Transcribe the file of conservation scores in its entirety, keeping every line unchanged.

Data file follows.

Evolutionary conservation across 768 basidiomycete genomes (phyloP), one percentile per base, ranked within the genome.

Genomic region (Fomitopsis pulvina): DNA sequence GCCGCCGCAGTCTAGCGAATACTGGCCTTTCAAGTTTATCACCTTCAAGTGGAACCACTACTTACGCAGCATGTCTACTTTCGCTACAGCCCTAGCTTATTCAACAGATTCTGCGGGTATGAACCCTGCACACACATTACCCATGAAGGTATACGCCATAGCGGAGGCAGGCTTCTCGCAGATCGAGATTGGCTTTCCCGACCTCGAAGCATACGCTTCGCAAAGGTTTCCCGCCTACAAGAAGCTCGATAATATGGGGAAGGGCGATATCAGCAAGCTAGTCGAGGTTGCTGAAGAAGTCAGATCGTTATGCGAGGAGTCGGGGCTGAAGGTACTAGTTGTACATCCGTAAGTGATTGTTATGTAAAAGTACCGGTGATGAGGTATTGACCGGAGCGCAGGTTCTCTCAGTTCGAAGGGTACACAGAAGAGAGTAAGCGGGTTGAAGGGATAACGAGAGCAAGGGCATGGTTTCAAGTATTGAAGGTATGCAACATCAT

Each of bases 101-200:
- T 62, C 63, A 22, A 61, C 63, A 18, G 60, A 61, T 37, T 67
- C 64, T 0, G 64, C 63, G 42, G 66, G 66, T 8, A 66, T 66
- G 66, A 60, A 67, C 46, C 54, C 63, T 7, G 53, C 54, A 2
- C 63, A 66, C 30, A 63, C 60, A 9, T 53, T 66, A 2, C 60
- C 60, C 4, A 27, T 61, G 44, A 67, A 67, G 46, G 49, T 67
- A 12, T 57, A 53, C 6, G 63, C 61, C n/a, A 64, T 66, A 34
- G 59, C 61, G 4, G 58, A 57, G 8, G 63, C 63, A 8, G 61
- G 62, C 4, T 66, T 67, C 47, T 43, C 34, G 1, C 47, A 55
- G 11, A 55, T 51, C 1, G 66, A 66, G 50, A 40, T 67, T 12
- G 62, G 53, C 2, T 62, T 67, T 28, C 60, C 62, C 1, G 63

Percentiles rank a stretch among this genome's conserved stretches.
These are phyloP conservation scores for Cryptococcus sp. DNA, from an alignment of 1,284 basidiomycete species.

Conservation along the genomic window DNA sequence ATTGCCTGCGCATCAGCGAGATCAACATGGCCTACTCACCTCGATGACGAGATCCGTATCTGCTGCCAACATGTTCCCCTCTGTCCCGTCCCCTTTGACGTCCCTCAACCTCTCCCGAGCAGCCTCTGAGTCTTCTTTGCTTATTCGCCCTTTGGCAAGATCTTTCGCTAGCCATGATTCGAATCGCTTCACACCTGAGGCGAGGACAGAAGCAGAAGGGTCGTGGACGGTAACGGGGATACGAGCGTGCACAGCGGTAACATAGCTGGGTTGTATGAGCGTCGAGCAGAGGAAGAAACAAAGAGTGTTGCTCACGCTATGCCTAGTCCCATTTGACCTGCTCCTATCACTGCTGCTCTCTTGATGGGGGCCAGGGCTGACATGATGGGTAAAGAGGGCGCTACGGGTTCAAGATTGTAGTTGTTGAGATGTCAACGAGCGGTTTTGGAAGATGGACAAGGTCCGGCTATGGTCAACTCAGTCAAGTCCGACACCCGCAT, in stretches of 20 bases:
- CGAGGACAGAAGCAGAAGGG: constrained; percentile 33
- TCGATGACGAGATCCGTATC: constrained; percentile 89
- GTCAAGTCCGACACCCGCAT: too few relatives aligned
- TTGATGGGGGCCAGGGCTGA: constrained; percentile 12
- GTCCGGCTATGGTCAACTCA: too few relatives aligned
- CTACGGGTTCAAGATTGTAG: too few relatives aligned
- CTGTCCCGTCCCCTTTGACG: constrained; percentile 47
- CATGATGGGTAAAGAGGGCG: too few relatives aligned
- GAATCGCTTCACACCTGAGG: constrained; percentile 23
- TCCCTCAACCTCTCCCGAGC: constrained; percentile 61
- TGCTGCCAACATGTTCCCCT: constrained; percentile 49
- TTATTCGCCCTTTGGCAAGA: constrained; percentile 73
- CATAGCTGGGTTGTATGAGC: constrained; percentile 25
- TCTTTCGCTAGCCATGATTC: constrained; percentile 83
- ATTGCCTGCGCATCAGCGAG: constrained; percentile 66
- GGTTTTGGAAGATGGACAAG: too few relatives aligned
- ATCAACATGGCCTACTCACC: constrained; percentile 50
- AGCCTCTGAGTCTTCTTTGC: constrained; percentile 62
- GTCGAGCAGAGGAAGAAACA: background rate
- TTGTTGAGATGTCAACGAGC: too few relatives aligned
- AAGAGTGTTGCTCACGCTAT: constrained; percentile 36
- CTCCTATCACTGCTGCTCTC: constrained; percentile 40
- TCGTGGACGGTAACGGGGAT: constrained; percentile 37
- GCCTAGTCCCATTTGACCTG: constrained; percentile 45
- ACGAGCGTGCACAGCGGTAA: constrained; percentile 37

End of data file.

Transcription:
Evolutionary conservation across 768 basidiomycete genomes (phyloP), one percentile per base, ranked within the genome.

Genomic region (Fomitopsis pulvina): DNA sequence GCCGCCGCAGTCTAGCGAATACTGGCCTTTCAAGTTTATCACCTTCAAGTGGAACCACTACTTACGCAGCATGTCTACTTTCGCTACAGCCCTAGCTTATTCAACAGATTCTGCGGGTATGAACCCTGCACACACATTACCCATGAAGGTATACGCCATAGCGGAGGCAGGCTTCTCGCAGATCGAGATTGGCTTTCCCGACCTCGAAGCATACGCTTCGCAAAGGTTTCCCGCCTACAAGAAGCTCGATAATATGGGGAAGGGCGATATCAGCAAGCTAGTCGAGGTTGCTGAAGAAGTCAGATCGTTATGCGAGGAGTCGGGGCTGAAGGTACTAGTTGTACATCCGTAAGTGATTGTTATGTAAAAGTACCGGTGATGAGGTATTGACCGGAGCGCAGGTTCTCTCAGTTCGAAGGGTACACAGAAGAGAGTAAGCGGGTTGAAGGGATAACGAGAGCAAGGGCATGGTTTCAAGTATTGAAGGTATGCAACATCAT

Each of bases 101-200:
- T 62, C 63, A 22, A 61, C 63, A 18, G 60, A 61, T 37, T 67
- C 64, T 0, G 64, C 63, G 42, G 66, G 66, T 8, A 66, T 66
- G 66, A 60, A 67, C 46, C 54, C 63, T 7, G 53, C 54, A 2
- C 63, A 66, C 30, A 63, C 60, A 9, T 53, T 66, A 2, C 60
- C 60, C 4, A 27, T 61, G 44, A 67, A 67, G 46, G 49, T 67
- A 12, T 57, A 53, C 6, G 63, C 61, C n/a, A 64, T 66, A 34
- G 59, C 61, G 4, G 58, A 57, G 8, G 63, C 63, A 8, G 61
- G 62, C 4, T 66, T 67, C 47, T 43, C 34, G 1, C 47, A 55
- G 11, A 55, T 51, C 1, G 66, A 66, G 50, A 40, T 67, T 12
- G 62, G 53, C 2, T 62, T 67, T 28, C 60, C 62, C 1, G 63

Percentiles rank a stretch among this genome's conserved stretches.
These are phyloP conservation scores for Cryptococcus sp. DNA, from an alignment of 1,284 basidiomycete species.

Conservation along the genomic window DNA sequence ATTGCCTGCGCATCAGCGAGATCAACATGGCCTACTCACCTCGATGACGAGATCCGTATCTGCTGCCAACATGTTCCCCTCTGTCCCGTCCCCTTTGACGTCCCTCAACCTCTCCCGAGCAGCCTCTGAGTCTTCTTTGCTTATTCGCCCTTTGGCAAGATCTTTCGCTAGCCATGATTCGAATCGCTTCACACCTGAGGCGAGGACAGAAGCAGAAGGGTCGTGGACGGTAACGGGGATACGAGCGTGCACAGCGGTAACATAGCTGGGTTGTATGAGCGTCGAGCAGAGGAAGAAACAAAGAGTGTTGCTCACGCTATGCCTAGTCCCATTTGACCTGCTCCTATCACTGCTGCTCTCTTGATGGGGGCCAGGGCTGACATGATGGGTAAAGAGGGCGCTACGGGTTCAAGATTGTAGTTGTTGAGATGTCAACGAGCGGTTTTGGAAGATGGACAAGGTCCGGCTATGGTCAACTCAGTCAAGTCCGACACCCGCAT, in stretches of 20 bases:
- CGAGGACAGAAGCAGAAGGG: constrained; percentile 33
- TCGATGACGAGATCCGTATC: constrained; percentile 89
- GTCAAGTCCGACACCCGCAT: too few relatives aligned
- TTGATGGGGGCCAGGGCTGA: constrained; percentile 12
- GTCCGGCTATGGTCAACTCA: too few relatives aligned
- CTACGGGTTCAAGATTGTAG: too few relatives aligned
- CTGTCCCGTCCCCTTTGACG: constrained; percentile 47
- CATGATGGGTAAAGAGGGCG: too few relatives aligned
- GAATCGCTTCACACCTGAGG: constrained; percentile 23
- TCCCTCAACCTCTCCCGAGC: constrained; percentile 61
- TGCTGCCAACATGTTCCCCT: constrained; percentile 49
- TTATTCGCCCTTTGGCAAGA: constrained; percentile 73
- CATAGCTGGGTTGTATGAGC: constrained; percentile 25
- TCTTTCGCTAGCCATGATTC: constrained; percentile 83
- ATTGCCTGCGCATCAGCGAG: constrained; percentile 66
- GGTTTTGGAAGATGGACAAG: too few relatives aligned
- ATCAACATGGCCTACTCACC: constrained; percentile 50
- AGCCTCTGAGTCTTCTTTGC: constrained; percentile 62
- GTCGAGCAGAGGAAGAAACA: background rate
- TTGTTGAGATGTCAACGAGC: too few relatives aligned
- AAGAGTGTTGCTCACGCTAT: constrained; percentile 36
- CTCCTATCACTGCTGCTCTC: constrained; percentile 40
- TCGTGGACGGTAACGGGGAT: constrained; percentile 37
- GCCTAGTCCCATTTGACCTG: constrained; percentile 45
- ACGAGCGTGCACAGCGGTAA: constrained; percentile 37